SIC CODE: 2844
Principal Products: Toiletries, fragrances, personal care implements
Relevant Industry Sector Information
This firm manufactures and distributes a large assortment of products grouped in
the cosmetics, toiletries, and fragrance industries. The diversity of Belcam’s product
lines and multiplicity of the firm’s relevant market segments/niches render it impossible
to confine an industry evaluation to one or two products/industries. Therefore, this
industry information section will combine the market characteristics and forces that drive
the cosmetics, toiletries, and fragrance industries, more generally defined as the skin
In today's marketplace, shifting consumer needs and retail/shopping evolution are together creating an environment which not only presents enormous challenges but also
provides a wealth of opportunities for those prepared to capitalize on the changes. In no
category of business is this more evident than in the skin care business; doubling in size
from roughly $5 billion in 1990 to its current $10 billion annually and forecast to double
again by 2010. This dramatic growth reflects significant product innovation, increased
product availability/choice due to specialty outlet growth, and expanding consumer needs
as lifestyles and demographics shift. Society continues to experience substantial change,
resulting in an increasingly fragmented consumer base. This fragmentation reflects both
demographic and psychographics/lifestyle changes, as society has become a culture of
increasing individualization. Consequently, consumers are redefining their needs to align
with their "life philosophies." An assessment of consumer attitudes and behavior
suggests these philosophies extend beyond any one category and can be leveraged within
multiple categories at the retail level.
For skin care, specifically, research indicates there are two basic types of consumers – those whom are outer-directed or function-oriented, and those whom are
inner-directed or emotion-oriented, from a benefit standpoint. For example, a function-
oriented consumer may be one who gives precedence to convenience and simplicity over
elaborate regimens or product packaging. Whereas, an emotion-oriented consumer is
very concerned about their looks and will go to great length to enhance their appearance.
Using these examples, merchandising has to be very different to appeal to both of these
consumers. Further scrutiny begs us to segment consumers even more discreetly to
understand specific needs and behaviors and the most appropriate ways to address them.
Increasing the complexity of this consumer evolution are significant marketplace changes that are redefining how consumers perceive "shopping." The Internet provides
substantial opportunities and challenges to the role and utilization of retailers. It also is
serving to change the value equation for consumers as related to convenience, value-
added services, and product variety. From a different perspective, the growth and
expansion of specialty skin and bath outlets has increased consumer awareness and
expanded the range of products for personal use and gift giving.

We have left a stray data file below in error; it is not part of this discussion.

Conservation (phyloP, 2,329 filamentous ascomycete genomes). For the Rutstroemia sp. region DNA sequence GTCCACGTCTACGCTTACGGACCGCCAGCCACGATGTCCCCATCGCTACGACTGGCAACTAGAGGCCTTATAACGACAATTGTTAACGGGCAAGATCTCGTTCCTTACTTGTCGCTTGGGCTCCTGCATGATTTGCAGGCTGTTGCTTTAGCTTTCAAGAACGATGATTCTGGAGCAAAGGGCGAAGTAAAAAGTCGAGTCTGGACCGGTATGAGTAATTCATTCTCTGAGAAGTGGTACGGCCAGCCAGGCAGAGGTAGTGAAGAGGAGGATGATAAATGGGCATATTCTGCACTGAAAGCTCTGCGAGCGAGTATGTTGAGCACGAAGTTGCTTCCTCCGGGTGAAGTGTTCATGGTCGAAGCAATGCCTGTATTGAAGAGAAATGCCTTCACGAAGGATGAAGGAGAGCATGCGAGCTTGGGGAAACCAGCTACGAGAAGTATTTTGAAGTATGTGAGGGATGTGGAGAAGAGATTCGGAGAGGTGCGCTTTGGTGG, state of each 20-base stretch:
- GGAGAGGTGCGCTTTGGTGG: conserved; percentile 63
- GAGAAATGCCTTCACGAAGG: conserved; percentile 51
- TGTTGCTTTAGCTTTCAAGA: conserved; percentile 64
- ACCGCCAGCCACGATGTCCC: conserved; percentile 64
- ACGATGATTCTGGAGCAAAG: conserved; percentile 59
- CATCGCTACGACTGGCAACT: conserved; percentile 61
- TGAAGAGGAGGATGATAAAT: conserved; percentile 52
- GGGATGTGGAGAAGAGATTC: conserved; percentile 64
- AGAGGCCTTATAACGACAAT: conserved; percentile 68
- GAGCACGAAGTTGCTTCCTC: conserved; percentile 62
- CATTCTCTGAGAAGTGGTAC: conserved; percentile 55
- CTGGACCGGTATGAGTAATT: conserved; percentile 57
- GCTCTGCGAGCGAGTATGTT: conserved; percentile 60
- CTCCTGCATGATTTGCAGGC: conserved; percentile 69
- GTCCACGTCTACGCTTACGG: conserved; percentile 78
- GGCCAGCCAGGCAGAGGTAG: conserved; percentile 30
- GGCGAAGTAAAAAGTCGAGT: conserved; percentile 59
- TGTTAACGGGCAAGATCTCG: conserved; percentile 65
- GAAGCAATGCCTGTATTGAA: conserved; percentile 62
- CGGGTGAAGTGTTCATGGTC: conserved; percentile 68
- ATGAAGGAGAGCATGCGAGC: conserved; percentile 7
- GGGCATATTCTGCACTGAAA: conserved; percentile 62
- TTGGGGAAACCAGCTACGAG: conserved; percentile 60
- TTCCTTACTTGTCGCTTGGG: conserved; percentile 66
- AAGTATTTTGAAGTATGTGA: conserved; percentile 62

Even traditional brick and mortar retailers across the globe have experienced
significant change. Retail consolidation mandates more creative go-to-market
approaches, with much greater emphasis today on establishing emotional links with
customers to help increase shopper loyalty and conversion. While many traditional
retailers are using specialty skin care brands as a way to achieve growth, research
suggests many other ways to impact consumer solutions, correlating to skin care product
The good news is that any retailer can take advantage of this skin care revolution--whether big or small, highly integrated, or less technologically advanced. The ultimate
challenge is to determine how best to leverage an integrated skin care approach that
reflects how consumers think about these categories. Creating a common definition for
“skin care” is the first step toward addressing the needs of consumers in a manner that
can help grow the business.
Research suggests that consumers do not specifically think about "categories" (as defined by retailers), when they refer to products that care for their skin. Their focus is
more on end benefits such as cleansing and moisturizing. Consumers then translate these
benefits into a defined core group of categories, as follows:
? Personal hygiene; bar soaps, body washes, liquid hand soaps, and
? Hand and body lotions
? Bath additives
? Sun care
? Face care; cleansers, moisturizers, acne products, etc.
? Lip balms/body care products
These consumer-based definitions can become the foundation for developing
cross-category solutions that meet consumer needs in a manner that has the greatest
likelihood for success. This can directly lead to incremental sales increases and
profitability if properly leveraged.
Import Effect Summary
Imports still command the larger share of the U.S. market, mainly due to the
fierce competitive nature of manufacturers and the cost competitiveness of the products.
Most of the larger manufacturers have facilities overseas, which provides a cost
competitive arm for many. Cost is the most significant factor affecting this industry.
Manufacturers must be able to compete solely on price because quality must be designed
into the product before a consumer would even consider purchasing.